“Giving time for students to think about what they want to say is important as well,” says Rhodes College professor Daniel Ullucci. “I think instructors have to learn not to fear silence.”

Furthermore, discussion-based classes provide introverts with great opportunities to challenge themselves and develop confidence in their public speaking skills. If college is about developing students as human beings and allowing them to learn new things, then being forced out of one’s comfort zone is certainly part of that experience.

Navigating the university’s social scene also develops introverts’ inner extroverted sides while still allowing them to maintain their introverted tendencies. It is a myth that introverts are antisocial, insecure vessels of self-doubt. One can easily be a charismatic introvert – such individuals simply have to allow themselves to recharge alone after dancing all night at a frat party.

In short, an extrovert recharges by being around people and social stimulation, whereas an introvert recharges by having time to themselves. This difference means that introverts can and do enjoy the raging parties and concerts that UMass offers, but they simply have to devote occasional time to themselves.

Although this task might seem nearly impossible to accomplish on the ever-active UMass campus, the university and Amherst itself give introverts a wonderful place to develop their  introverted and extroverted sides. There is never a shortage of places to go, people to see, and things to do, but at the end of the day, there are always places to go (in addition to the dorm room) to recharge alone. The Durfee Conservatory, Jones Library, Amherst Coffee and the abundant hiking trails that surround campus provide a wonderful mixture of social stimulation and private sanctuaries.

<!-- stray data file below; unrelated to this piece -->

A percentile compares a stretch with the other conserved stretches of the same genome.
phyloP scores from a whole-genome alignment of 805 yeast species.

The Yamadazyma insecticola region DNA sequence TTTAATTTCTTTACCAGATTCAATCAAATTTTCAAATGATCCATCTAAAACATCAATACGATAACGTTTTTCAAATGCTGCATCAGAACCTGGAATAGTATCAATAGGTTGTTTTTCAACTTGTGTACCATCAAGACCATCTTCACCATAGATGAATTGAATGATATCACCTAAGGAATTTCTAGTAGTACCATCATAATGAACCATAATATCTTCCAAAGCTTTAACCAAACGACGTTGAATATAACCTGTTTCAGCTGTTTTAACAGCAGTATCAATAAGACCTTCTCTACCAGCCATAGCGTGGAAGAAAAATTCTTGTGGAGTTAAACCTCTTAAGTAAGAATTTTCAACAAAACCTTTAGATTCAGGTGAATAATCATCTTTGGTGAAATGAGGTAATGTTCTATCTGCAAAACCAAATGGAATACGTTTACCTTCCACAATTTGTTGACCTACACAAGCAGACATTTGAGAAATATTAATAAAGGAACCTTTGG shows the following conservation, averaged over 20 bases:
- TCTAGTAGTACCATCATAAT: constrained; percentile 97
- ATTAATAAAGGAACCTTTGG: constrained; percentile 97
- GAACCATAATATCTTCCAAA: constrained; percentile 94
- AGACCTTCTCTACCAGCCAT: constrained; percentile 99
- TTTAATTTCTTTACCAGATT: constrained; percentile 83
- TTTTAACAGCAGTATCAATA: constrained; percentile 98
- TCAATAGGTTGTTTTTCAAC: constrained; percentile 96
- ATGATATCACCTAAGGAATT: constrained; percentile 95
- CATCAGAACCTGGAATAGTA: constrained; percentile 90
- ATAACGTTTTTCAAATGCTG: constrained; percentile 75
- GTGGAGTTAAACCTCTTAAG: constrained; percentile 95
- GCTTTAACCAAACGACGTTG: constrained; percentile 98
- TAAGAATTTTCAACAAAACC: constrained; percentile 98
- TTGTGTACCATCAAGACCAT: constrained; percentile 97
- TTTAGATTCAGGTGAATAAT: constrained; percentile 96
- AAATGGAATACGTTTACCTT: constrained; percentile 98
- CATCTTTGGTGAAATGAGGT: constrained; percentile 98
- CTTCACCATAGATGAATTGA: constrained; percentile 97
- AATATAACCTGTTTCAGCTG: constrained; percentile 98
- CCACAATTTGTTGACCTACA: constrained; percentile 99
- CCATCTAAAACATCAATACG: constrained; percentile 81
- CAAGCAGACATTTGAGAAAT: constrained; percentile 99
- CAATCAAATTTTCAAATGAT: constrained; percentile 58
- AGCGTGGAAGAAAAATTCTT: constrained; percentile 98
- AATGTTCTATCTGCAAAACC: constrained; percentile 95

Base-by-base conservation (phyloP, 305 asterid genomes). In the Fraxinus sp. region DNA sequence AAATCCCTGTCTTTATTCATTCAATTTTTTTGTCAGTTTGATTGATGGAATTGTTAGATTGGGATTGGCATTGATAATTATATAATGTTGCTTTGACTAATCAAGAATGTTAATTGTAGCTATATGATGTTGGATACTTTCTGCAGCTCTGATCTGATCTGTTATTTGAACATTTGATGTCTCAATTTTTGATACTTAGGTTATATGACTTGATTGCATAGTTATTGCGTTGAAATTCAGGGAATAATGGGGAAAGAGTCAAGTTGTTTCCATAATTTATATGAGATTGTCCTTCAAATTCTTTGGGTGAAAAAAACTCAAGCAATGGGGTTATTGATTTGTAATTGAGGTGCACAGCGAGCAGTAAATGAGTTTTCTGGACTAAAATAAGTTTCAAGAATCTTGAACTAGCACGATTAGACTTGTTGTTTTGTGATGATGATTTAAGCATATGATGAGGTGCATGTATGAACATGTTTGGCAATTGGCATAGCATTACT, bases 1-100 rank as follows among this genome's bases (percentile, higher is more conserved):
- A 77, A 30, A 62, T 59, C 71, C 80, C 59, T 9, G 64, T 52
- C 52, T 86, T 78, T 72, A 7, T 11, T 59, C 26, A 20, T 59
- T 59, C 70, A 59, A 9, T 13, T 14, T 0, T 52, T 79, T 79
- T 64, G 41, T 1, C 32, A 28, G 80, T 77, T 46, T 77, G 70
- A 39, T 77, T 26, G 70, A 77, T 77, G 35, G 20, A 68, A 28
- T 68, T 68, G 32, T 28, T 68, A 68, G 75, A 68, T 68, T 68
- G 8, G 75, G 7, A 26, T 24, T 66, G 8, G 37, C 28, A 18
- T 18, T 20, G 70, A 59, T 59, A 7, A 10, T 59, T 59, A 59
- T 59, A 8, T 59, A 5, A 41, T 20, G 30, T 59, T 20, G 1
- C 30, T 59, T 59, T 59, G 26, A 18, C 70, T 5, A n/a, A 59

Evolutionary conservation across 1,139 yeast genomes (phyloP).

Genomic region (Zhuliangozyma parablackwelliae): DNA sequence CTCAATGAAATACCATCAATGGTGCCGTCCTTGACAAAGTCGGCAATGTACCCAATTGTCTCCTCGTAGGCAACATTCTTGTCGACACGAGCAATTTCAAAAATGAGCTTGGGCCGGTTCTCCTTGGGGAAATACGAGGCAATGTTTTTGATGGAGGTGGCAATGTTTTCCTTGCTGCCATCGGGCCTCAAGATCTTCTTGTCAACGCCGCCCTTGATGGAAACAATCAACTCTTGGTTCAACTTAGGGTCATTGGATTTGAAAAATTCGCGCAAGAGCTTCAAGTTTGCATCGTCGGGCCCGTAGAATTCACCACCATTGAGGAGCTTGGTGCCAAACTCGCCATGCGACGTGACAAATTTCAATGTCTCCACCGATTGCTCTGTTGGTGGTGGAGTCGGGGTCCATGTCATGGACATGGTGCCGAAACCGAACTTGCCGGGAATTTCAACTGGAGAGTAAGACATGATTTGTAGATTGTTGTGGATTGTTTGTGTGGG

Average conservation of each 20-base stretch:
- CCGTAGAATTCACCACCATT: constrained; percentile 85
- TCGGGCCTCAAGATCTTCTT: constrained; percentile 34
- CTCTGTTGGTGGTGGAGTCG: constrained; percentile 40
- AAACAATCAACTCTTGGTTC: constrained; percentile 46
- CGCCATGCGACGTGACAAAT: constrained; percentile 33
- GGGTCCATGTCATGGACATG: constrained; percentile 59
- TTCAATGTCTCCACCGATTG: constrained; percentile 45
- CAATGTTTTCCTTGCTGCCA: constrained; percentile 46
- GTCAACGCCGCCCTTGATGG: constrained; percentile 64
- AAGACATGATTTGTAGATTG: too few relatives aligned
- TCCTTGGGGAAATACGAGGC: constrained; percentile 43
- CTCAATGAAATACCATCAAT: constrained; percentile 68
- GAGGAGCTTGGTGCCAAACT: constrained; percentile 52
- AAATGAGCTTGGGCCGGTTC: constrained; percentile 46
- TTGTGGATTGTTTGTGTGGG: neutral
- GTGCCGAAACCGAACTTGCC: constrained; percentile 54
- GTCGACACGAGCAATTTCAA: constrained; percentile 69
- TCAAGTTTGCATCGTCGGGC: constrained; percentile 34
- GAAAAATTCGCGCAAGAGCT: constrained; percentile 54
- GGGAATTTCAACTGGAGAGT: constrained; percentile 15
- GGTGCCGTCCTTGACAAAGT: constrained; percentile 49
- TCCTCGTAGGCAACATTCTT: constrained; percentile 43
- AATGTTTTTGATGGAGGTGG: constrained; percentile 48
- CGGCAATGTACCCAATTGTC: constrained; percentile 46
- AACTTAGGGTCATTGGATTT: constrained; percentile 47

The bottom line for introverts at UMass is this: at first glance campus can seem like an unfriendly place for those who prefer small, quiet groups to large, chaotic crowds. But UMass is a great place for introverts to both continue to foster their natural introverted tendencies (and all that is beneficial about them) and to develop equally beneficial extroverted traits that they might have never discovered before.

Emily Merlino is a columnist and can be reached at [email protected].